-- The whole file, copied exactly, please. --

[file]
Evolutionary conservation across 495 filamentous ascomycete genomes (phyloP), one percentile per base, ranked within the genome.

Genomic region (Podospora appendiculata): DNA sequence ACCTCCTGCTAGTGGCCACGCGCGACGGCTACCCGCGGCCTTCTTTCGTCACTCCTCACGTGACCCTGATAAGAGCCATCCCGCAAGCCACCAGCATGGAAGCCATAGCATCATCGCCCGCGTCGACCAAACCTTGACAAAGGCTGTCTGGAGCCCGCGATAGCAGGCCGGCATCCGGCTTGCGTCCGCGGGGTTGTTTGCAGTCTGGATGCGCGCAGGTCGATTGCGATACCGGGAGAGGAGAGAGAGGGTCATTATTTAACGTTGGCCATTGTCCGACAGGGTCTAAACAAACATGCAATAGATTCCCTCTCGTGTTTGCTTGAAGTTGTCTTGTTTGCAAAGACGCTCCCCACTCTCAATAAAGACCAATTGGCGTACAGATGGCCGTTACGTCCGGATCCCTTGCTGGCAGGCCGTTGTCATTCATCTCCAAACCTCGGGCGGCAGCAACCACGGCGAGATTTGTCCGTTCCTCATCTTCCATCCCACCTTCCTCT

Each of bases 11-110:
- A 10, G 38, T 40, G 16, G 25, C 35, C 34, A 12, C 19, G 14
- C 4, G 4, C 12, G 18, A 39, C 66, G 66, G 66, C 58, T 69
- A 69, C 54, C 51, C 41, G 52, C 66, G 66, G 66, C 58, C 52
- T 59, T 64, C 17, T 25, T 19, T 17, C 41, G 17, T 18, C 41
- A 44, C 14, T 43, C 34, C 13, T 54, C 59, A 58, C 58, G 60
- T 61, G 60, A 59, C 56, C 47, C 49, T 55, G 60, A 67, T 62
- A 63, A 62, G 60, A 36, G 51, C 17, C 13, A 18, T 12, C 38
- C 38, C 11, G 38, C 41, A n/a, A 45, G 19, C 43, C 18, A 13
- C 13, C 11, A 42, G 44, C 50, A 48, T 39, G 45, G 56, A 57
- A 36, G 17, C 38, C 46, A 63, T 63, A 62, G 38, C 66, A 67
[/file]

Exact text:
Evolutionary conservation across 495 filamentous ascomycete genomes (phyloP), one percentile per base, ranked within the genome.

Genomic region (Podospora appendiculata): DNA sequence ACCTCCTGCTAGTGGCCACGCGCGACGGCTACCCGCGGCCTTCTTTCGTCACTCCTCACGTGACCCTGATAAGAGCCATCCCGCAAGCCACCAGCATGGAAGCCATAGCATCATCGCCCGCGTCGACCAAACCTTGACAAAGGCTGTCTGGAGCCCGCGATAGCAGGCCGGCATCCGGCTTGCGTCCGCGGGGTTGTTTGCAGTCTGGATGCGCGCAGGTCGATTGCGATACCGGGAGAGGAGAGAGAGGGTCATTATTTAACGTTGGCCATTGTCCGACAGGGTCTAAACAAACATGCAATAGATTCCCTCTCGTGTTTGCTTGAAGTTGTCTTGTTTGCAAAGACGCTCCCCACTCTCAATAAAGACCAATTGGCGTACAGATGGCCGTTACGTCCGGATCCCTTGCTGGCAGGCCGTTGTCATTCATCTCCAAACCTCGGGCGGCAGCAACCACGGCGAGATTTGTCCGTTCCTCATCTTCCATCCCACCTTCCTCT

Each of bases 11-110:
- A 10, G 38, T 40, G 16, G 25, C 35, C 34, A 12, C 19, G 14
- C 4, G 4, C 12, G 18, A 39, C 66, G 66, G 66, C 58, T 69
- A 69, C 54, C 51, C 41, G 52, C 66, G 66, G 66, C 58, C 52
- T 59, T 64, C 17, T 25, T 19, T 17, C 41, G 17, T 18, C 41
- A 44, C 14, T 43, C 34, C 13, T 54, C 59, A 58, C 58, G 60
- T 61, G 60, A 59, C 56, C 47, C 49, T 55, G 60, A 67, T 62
- A 63, A 62, G 60, A 36, G 51, C 17, C 13, A 18, T 12, C 38
- C 38, C 11, G 38, C 41, A n/a, A 45, G 19, C 43, C 18, A 13
- C 13, C 11, A 42, G 44, C 50, A 48, T 39, G 45, G 56, A 57
- A 36, G 17, C 38, C 46, A 63, T 63, A 62, G 38, C 66, A 67